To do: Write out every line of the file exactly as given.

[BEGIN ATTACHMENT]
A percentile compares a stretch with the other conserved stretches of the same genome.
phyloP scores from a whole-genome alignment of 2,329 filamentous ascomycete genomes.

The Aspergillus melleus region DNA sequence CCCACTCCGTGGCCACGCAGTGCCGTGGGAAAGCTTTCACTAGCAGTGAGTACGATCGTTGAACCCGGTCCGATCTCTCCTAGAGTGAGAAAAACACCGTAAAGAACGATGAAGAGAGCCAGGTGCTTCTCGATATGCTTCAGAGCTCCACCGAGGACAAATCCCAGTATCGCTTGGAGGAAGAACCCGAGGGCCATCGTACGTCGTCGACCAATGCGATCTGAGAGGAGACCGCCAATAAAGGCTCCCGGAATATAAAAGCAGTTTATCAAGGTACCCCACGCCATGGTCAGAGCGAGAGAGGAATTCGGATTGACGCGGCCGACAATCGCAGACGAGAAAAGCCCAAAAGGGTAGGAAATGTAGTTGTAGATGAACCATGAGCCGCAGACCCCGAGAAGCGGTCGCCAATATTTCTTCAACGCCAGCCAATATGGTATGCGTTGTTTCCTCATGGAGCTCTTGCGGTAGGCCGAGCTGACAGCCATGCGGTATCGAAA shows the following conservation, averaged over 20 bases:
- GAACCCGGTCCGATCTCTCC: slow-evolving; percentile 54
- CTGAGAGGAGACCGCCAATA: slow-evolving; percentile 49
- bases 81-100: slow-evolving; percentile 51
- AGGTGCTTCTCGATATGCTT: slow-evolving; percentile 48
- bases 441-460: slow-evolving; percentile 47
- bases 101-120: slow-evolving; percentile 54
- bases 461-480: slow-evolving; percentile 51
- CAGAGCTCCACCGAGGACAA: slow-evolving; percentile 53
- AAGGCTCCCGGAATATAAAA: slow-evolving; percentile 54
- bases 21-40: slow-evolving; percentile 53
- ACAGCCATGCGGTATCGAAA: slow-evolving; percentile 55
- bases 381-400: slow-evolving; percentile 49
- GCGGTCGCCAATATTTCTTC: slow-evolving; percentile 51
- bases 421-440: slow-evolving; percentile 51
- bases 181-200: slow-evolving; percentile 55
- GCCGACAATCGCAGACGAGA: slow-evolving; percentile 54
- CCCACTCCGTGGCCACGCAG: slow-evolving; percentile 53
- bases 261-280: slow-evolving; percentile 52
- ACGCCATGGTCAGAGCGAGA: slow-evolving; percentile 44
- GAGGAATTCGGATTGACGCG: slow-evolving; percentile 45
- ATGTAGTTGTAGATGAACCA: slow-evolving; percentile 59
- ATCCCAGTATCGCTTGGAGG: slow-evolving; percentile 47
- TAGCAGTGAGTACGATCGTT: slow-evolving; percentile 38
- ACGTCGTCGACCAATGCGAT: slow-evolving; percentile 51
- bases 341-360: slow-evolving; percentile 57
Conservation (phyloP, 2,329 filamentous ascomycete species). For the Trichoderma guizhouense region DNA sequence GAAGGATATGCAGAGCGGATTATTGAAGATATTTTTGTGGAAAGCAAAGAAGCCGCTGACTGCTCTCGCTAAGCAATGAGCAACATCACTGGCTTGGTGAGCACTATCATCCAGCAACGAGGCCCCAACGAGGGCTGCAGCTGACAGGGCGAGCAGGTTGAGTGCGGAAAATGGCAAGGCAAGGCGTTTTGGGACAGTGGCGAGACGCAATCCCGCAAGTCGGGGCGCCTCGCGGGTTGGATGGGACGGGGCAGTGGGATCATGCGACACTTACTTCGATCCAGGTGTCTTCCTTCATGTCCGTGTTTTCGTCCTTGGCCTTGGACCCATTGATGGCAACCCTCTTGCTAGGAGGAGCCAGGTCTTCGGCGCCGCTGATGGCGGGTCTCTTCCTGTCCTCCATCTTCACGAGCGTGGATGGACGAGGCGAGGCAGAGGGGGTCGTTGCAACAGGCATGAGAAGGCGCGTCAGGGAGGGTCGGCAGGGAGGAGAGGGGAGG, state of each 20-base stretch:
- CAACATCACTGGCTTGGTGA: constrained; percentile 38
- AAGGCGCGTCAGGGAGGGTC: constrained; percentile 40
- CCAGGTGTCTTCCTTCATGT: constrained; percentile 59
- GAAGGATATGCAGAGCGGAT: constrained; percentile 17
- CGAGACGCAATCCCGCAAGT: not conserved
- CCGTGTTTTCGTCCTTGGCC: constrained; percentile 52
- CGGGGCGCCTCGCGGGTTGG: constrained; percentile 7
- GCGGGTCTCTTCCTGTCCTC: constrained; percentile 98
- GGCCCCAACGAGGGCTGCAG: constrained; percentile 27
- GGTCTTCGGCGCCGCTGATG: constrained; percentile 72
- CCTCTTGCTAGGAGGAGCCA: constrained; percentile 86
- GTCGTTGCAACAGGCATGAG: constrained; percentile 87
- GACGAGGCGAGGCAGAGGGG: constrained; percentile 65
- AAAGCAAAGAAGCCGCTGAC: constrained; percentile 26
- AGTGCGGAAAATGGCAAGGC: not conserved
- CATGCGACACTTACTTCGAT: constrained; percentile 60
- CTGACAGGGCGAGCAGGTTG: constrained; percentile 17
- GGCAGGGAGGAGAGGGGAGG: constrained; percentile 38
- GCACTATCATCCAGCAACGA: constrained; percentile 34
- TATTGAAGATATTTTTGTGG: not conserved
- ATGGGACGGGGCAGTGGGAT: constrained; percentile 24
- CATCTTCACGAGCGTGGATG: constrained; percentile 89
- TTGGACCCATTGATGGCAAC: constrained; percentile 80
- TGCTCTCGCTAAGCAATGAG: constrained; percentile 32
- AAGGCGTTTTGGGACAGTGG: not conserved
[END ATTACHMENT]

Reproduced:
A percentile compares a stretch with the other conserved stretches of the same genome.
phyloP scores from a whole-genome alignment of 2,329 filamentous ascomycete genomes.

The Aspergillus melleus region DNA sequence CCCACTCCGTGGCCACGCAGTGCCGTGGGAAAGCTTTCACTAGCAGTGAGTACGATCGTTGAACCCGGTCCGATCTCTCCTAGAGTGAGAAAAACACCGTAAAGAACGATGAAGAGAGCCAGGTGCTTCTCGATATGCTTCAGAGCTCCACCGAGGACAAATCCCAGTATCGCTTGGAGGAAGAACCCGAGGGCCATCGTACGTCGTCGACCAATGCGATCTGAGAGGAGACCGCCAATAAAGGCTCCCGGAATATAAAAGCAGTTTATCAAGGTACCCCACGCCATGGTCAGAGCGAGAGAGGAATTCGGATTGACGCGGCCGACAATCGCAGACGAGAAAAGCCCAAAAGGGTAGGAAATGTAGTTGTAGATGAACCATGAGCCGCAGACCCCGAGAAGCGGTCGCCAATATTTCTTCAACGCCAGCCAATATGGTATGCGTTGTTTCCTCATGGAGCTCTTGCGGTAGGCCGAGCTGACAGCCATGCGGTATCGAAA shows the following conservation, averaged over 20 bases:
- GAACCCGGTCCGATCTCTCC: slow-evolving; percentile 54
- CTGAGAGGAGACCGCCAATA: slow-evolving; percentile 49
- bases 81-100: slow-evolving; percentile 51
- AGGTGCTTCTCGATATGCTT: slow-evolving; percentile 48
- bases 441-460: slow-evolving; percentile 47
- bases 101-120: slow-evolving; percentile 54
- bases 461-480: slow-evolving; percentile 51
- CAGAGCTCCACCGAGGACAA: slow-evolving; percentile 53
- AAGGCTCCCGGAATATAAAA: slow-evolving; percentile 54
- bases 21-40: slow-evolving; percentile 53
- ACAGCCATGCGGTATCGAAA: slow-evolving; percentile 55
- bases 381-400: slow-evolving; percentile 49
- GCGGTCGCCAATATTTCTTC: slow-evolving; percentile 51
- bases 421-440: slow-evolving; percentile 51
- bases 181-200: slow-evolving; percentile 55
- GCCGACAATCGCAGACGAGA: slow-evolving; percentile 54
- CCCACTCCGTGGCCACGCAG: slow-evolving; percentile 53
- bases 261-280: slow-evolving; percentile 52
- ACGCCATGGTCAGAGCGAGA: slow-evolving; percentile 44
- GAGGAATTCGGATTGACGCG: slow-evolving; percentile 45
- ATGTAGTTGTAGATGAACCA: slow-evolving; percentile 59
- ATCCCAGTATCGCTTGGAGG: slow-evolving; percentile 47
- TAGCAGTGAGTACGATCGTT: slow-evolving; percentile 38
- ACGTCGTCGACCAATGCGAT: slow-evolving; percentile 51
- bases 341-360: slow-evolving; percentile 57
Conservation (phyloP, 2,329 filamentous ascomycete species). For the Trichoderma guizhouense region DNA sequence GAAGGATATGCAGAGCGGATTATTGAAGATATTTTTGTGGAAAGCAAAGAAGCCGCTGACTGCTCTCGCTAAGCAATGAGCAACATCACTGGCTTGGTGAGCACTATCATCCAGCAACGAGGCCCCAACGAGGGCTGCAGCTGACAGGGCGAGCAGGTTGAGTGCGGAAAATGGCAAGGCAAGGCGTTTTGGGACAGTGGCGAGACGCAATCCCGCAAGTCGGGGCGCCTCGCGGGTTGGATGGGACGGGGCAGTGGGATCATGCGACACTTACTTCGATCCAGGTGTCTTCCTTCATGTCCGTGTTTTCGTCCTTGGCCTTGGACCCATTGATGGCAACCCTCTTGCTAGGAGGAGCCAGGTCTTCGGCGCCGCTGATGGCGGGTCTCTTCCTGTCCTCCATCTTCACGAGCGTGGATGGACGAGGCGAGGCAGAGGGGGTCGTTGCAACAGGCATGAGAAGGCGCGTCAGGGAGGGTCGGCAGGGAGGAGAGGGGAGG, state of each 20-base stretch:
- CAACATCACTGGCTTGGTGA: constrained; percentile 38
- AAGGCGCGTCAGGGAGGGTC: constrained; percentile 40
- CCAGGTGTCTTCCTTCATGT: constrained; percentile 59
- GAAGGATATGCAGAGCGGAT: constrained; percentile 17
- CGAGACGCAATCCCGCAAGT: not conserved
- CCGTGTTTTCGTCCTTGGCC: constrained; percentile 52
- CGGGGCGCCTCGCGGGTTGG: constrained; percentile 7
- GCGGGTCTCTTCCTGTCCTC: constrained; percentile 98
- GGCCCCAACGAGGGCTGCAG: constrained; percentile 27
- GGTCTTCGGCGCCGCTGATG: constrained; percentile 72
- CCTCTTGCTAGGAGGAGCCA: constrained; percentile 86
- GTCGTTGCAACAGGCATGAG: constrained; percentile 87
- GACGAGGCGAGGCAGAGGGG: constrained; percentile 65
- AAAGCAAAGAAGCCGCTGAC: constrained; percentile 26
- AGTGCGGAAAATGGCAAGGC: not conserved
- CATGCGACACTTACTTCGAT: constrained; percentile 60
- CTGACAGGGCGAGCAGGTTG: constrained; percentile 17
- GGCAGGGAGGAGAGGGGAGG: constrained; percentile 38
- GCACTATCATCCAGCAACGA: constrained; percentile 34
- TATTGAAGATATTTTTGTGG: not conserved
- ATGGGACGGGGCAGTGGGAT: constrained; percentile 24
- CATCTTCACGAGCGTGGATG: constrained; percentile 89
- TTGGACCCATTGATGGCAAC: constrained; percentile 80
- TGCTCTCGCTAAGCAATGAG: constrained; percentile 32
- AAGGCGTTTTGGGACAGTGG: not conserved